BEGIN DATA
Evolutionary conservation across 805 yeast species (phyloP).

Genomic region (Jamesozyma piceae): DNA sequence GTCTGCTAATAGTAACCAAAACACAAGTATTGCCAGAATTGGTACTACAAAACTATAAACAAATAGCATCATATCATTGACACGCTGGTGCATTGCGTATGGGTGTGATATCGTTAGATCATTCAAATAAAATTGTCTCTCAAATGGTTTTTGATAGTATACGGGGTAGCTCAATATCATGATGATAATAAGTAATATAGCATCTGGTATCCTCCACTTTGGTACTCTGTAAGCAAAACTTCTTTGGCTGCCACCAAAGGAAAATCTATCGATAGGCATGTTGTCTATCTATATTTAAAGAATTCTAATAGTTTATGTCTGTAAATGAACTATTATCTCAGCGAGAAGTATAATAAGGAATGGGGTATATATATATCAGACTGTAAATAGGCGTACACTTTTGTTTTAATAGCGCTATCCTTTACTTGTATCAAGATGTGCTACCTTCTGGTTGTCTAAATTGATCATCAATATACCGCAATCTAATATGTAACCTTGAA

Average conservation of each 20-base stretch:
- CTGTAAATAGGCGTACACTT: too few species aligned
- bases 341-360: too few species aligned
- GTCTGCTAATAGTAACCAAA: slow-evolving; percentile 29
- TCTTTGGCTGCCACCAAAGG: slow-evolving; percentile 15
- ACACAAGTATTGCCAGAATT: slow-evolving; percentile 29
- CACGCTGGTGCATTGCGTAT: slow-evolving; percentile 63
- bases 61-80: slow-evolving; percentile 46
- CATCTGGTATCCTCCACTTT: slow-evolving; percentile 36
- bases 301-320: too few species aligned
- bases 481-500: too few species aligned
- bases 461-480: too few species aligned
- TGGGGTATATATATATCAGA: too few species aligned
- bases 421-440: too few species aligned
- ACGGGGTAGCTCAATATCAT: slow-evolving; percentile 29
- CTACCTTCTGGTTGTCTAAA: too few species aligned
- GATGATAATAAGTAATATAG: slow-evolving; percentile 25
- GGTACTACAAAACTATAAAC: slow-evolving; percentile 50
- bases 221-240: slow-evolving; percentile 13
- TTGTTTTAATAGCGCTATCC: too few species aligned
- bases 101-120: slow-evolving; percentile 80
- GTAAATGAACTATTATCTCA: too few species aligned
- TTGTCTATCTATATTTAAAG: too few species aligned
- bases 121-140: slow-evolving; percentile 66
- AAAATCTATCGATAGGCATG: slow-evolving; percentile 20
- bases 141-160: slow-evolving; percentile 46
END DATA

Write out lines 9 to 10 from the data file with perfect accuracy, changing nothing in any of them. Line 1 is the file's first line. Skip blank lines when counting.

- CACGCTGGTGCATTGCGTAT: slow-evolving; percentile 63
- bases 61-80: slow-evolving; percentile 46